We emphasise that you are also expected to possess interpersonal skills that make you adaptable to different situations. This is especially important for more-seasoned professionals to demonstrate in order to counter the often erroneous opinion that older workers are too set in their ways. Again, as quoted by Larry Buhl, Lyne Sarikas opined that “To succeed in most organisations, you need to have a passion for learning and the ability to continue to grow and stretch your skills to adapt to the changing needs of the organisation.”
Furthermore, the idea is to point out the expectation for pension administrators to have the skills to solve problems as organisations want people who can be left on their own to figure out how to resolve conflicts and avoid chaos and ill feelings. You are also expected to be able to identify and spot potentials for conflicts before they fester into full-blown crisis. Indeed, the ability to persuade, negotiate and resolve conflicts is crucial if you plan to move up. Sarikas is reported to observe that, “you need to have the skills to develop mutually-beneficial relationships in the organisation so you can influence and persuade people. “You need to be able to negotiate win-win solutions to serve the best interests of the company and the individuals involved.”
In the same vein, the pension administrators in the CSPO will benefit from having officers who are able to make critical observations. Because the world is fast changing and issues are becoming more complex, the people in charge of important organisations must be able to observe and critically assess the impact and consequence of developments as they arise and, sometimes, even before they arise. Larry Buhl pointed out that it is not enough to be able to collect data and manipulate it. You must also be able to analyze and interpret it. What story does the data tell? What questions are raised? Are there different ways to interpret the data? Summing this up, Sarikas is quoted as saying, “Instead of handing your boss a spreadsheet, give them a business summary and highlight the key areas for attention, and suggest possible next steps.”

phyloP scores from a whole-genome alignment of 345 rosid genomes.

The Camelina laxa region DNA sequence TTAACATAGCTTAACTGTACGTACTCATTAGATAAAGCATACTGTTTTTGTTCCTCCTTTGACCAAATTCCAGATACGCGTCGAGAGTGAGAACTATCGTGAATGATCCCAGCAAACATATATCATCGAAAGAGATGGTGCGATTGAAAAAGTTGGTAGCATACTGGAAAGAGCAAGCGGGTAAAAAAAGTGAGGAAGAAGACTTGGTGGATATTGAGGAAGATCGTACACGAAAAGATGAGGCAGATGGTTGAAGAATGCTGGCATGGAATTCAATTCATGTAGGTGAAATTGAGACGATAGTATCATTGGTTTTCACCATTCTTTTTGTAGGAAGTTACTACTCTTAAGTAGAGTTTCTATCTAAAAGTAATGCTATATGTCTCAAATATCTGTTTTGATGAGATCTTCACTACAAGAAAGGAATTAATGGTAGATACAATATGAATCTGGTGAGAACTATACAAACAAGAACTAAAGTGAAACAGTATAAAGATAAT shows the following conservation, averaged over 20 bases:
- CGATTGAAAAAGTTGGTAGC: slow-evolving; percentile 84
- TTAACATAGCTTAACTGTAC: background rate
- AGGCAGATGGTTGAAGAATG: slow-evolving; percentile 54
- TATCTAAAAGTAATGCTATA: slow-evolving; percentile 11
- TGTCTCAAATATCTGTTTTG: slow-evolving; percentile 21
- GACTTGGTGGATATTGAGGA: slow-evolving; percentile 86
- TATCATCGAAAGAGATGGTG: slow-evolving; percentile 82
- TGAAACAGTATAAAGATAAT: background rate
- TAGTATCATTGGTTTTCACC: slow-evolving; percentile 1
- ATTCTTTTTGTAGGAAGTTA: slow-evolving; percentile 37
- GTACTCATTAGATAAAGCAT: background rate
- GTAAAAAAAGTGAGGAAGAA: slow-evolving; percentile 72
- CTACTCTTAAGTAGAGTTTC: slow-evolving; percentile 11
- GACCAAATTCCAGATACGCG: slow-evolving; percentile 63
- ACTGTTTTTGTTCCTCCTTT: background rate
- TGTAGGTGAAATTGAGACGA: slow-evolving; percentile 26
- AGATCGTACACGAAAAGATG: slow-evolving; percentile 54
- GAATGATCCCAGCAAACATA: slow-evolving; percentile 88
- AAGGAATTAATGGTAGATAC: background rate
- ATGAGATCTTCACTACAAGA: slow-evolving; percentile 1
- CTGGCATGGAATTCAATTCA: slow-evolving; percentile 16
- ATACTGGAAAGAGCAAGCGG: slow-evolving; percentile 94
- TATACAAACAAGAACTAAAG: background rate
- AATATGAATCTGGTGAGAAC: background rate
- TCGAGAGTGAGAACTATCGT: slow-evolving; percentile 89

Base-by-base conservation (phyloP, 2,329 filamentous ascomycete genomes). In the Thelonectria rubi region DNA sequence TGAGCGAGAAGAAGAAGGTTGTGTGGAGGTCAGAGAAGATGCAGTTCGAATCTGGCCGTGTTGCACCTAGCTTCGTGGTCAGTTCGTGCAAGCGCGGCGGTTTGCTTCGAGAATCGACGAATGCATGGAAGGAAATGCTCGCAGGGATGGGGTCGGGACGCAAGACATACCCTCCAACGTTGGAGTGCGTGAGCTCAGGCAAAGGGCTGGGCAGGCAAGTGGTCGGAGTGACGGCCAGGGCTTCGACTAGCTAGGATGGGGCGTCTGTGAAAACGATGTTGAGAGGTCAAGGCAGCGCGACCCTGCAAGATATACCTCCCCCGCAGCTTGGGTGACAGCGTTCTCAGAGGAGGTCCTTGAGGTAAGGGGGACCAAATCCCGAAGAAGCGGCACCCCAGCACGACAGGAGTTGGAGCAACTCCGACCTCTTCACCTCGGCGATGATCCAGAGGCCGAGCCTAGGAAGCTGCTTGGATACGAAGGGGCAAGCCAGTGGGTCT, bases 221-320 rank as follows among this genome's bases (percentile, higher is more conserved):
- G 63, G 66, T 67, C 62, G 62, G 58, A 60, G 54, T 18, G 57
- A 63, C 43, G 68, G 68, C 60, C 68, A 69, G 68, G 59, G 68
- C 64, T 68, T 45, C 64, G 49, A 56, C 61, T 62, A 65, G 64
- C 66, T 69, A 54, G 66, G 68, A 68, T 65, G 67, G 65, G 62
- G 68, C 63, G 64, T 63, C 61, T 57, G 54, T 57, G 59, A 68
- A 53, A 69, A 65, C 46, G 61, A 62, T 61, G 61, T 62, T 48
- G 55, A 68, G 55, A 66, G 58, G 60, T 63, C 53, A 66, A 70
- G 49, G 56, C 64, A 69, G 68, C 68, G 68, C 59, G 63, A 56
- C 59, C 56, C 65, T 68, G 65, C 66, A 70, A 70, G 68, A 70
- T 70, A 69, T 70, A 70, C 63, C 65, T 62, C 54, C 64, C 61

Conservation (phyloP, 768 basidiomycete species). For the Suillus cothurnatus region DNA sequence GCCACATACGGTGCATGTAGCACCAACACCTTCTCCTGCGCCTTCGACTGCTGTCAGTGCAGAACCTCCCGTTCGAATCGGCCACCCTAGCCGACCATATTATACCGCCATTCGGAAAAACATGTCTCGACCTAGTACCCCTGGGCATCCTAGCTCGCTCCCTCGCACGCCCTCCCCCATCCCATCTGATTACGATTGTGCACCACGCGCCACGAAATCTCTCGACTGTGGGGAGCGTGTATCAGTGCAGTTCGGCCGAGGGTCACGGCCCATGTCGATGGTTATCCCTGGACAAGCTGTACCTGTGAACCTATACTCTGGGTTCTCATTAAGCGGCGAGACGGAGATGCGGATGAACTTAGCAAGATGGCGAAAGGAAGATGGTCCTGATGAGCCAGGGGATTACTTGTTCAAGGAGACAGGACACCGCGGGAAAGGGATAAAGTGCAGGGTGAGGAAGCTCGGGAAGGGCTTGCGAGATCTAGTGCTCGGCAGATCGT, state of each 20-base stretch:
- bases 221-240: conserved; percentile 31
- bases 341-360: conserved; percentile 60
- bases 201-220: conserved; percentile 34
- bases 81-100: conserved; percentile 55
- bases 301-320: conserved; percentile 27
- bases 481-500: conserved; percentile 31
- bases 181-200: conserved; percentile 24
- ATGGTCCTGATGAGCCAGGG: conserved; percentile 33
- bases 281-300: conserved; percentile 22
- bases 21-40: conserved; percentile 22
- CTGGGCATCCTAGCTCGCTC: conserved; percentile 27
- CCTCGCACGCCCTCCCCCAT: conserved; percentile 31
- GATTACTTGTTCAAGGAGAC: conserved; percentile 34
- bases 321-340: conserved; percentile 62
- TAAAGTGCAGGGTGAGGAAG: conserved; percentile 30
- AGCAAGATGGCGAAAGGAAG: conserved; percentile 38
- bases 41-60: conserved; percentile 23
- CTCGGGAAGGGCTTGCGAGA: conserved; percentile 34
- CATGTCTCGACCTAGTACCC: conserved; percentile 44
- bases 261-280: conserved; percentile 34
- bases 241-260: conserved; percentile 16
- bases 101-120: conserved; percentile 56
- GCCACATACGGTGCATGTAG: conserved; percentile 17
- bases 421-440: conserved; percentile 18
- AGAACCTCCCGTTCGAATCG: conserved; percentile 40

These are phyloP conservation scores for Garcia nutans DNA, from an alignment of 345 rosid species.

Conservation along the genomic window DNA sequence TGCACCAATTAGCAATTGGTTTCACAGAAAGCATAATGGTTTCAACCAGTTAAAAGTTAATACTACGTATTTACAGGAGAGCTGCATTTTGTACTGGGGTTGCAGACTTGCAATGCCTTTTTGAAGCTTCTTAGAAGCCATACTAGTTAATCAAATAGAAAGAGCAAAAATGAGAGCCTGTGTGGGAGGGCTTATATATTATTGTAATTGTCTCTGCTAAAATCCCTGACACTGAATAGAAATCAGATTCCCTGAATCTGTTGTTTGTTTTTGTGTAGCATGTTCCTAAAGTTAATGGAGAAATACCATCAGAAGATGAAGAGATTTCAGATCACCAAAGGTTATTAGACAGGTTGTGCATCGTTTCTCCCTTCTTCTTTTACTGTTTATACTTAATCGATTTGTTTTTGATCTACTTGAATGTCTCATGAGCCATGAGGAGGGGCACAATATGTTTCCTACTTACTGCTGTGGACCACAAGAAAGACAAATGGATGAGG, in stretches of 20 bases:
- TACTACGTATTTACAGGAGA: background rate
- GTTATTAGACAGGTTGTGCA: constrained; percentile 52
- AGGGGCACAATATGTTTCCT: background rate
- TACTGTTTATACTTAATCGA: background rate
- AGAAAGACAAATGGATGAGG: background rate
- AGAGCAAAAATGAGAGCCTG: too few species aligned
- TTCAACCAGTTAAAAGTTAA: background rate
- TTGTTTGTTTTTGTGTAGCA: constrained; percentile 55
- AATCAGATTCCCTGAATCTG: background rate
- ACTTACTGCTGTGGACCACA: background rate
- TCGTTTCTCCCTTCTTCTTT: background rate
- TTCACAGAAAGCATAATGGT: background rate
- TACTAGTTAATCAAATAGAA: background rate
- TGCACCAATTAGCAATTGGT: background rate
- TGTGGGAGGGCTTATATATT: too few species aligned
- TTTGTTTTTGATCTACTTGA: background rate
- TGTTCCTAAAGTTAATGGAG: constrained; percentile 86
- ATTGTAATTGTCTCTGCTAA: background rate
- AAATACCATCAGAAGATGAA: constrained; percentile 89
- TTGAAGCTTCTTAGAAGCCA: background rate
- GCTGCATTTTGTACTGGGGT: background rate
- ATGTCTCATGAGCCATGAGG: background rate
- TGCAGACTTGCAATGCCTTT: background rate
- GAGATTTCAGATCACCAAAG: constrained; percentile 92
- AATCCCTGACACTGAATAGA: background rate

As you may have observed, these soft skills have everything to do with one’s attitude. Attitude is so important that most other coveted attributes flow from it. Shawn Ashmore says your “style is a reflection of your attitude and your personality.” Hans Selye opined that “adopting the right attitude can convert a negative stress into a positive one.” Maya Angelou, the famous poet wrote that, “if you don’t like something, change it. If you can’t change it, change your attitude.” Similarly, Lou Holtz observed that, ‘virtually nothing is impossible in this world if you just put your mind to it and maintain a positive attitude.” Thomas Jefferson, the third President of the United States of America said, “nothing can stop the man with the right mental attitude from achieving his goal and nothing on earth can help the man with the wrong mental attitude.”
Finally, let me remind officers of the CSPO of the importance of the work they do as exposed by Marcus Tullius Cicero who lived between 106–43 BC “the welfare of the people is the ultimate law.”
The truism of this assertion can hardly be denied. Governments who deny it do so at the risk of ruining their stewardships and the trust of the citizens in governance.
Furthermore, employers who deny this run the undeniable risk of ruining their enterprise and the trust and devotion of their employees. Thus, the work of the CSPO is of vital importance because it directly touches on the welfare of all the officers of the Civil Service. I urge you, therefore, to continue to show dedication and commitment knowing that your work has important ramifications for the state and for the lives of so many people.
*Dr. Benson-Oke is Lagos State Commissioner for Establsihments, Training & Pensions.